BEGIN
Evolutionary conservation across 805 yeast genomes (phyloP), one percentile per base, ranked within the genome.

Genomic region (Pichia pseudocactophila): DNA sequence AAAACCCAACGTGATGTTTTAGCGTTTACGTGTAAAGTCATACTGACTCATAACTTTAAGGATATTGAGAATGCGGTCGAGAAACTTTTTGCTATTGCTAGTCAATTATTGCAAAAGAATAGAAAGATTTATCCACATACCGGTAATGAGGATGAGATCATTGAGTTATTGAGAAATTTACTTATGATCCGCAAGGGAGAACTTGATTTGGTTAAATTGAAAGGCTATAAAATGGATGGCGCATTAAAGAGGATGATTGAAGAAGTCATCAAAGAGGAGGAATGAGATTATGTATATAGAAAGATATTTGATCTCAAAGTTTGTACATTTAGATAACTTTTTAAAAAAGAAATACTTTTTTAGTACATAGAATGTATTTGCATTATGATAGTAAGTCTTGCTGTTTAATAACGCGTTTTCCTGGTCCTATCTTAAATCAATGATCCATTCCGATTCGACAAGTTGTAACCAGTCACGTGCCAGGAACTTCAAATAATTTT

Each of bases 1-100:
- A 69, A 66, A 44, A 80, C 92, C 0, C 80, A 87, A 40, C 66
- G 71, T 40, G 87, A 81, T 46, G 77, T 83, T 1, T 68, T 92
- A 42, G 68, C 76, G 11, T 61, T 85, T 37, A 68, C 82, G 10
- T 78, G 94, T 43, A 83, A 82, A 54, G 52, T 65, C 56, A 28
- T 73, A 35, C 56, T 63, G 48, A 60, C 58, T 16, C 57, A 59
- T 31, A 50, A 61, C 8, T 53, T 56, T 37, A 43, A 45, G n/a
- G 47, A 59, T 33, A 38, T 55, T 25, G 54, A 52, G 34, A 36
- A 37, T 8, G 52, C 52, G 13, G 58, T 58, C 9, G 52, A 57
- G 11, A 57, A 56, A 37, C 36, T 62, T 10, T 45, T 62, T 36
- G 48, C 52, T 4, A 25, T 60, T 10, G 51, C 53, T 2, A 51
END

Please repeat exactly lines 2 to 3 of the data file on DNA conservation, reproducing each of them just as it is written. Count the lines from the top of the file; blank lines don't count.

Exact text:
Genomic region (Pichia pseudocactophila): DNA sequence AAAACCCAACGTGATGTTTTAGCGTTTACGTGTAAAGTCATACTGACTCATAACTTTAAGGATATTGAGAATGCGGTCGAGAAACTTTTTGCTATTGCTAGTCAATTATTGCAAAAGAATAGAAAGATTTATCCACATACCGGTAATGAGGATGAGATCATTGAGTTATTGAGAAATTTACTTATGATCCGCAAGGGAGAACTTGATTTGGTTAAATTGAAAGGCTATAAAATGGATGGCGCATTAAAGAGGATGATTGAAGAAGTCATCAAAGAGGAGGAATGAGATTATGTATATAGAAAGATATTTGATCTCAAAGTTTGTACATTTAGATAACTTTTTAAAAAAGAAATACTTTTTTAGTACATAGAATGTATTTGCATTATGATAGTAAGTCTTGCTGTTTAATAACGCGTTTTCCTGGTCCTATCTTAAATCAATGATCCATTCCGATTCGACAAGTTGTAACCAGTCACGTGCCAGGAACTTCAAATAATTTT

Each of bases 1-100: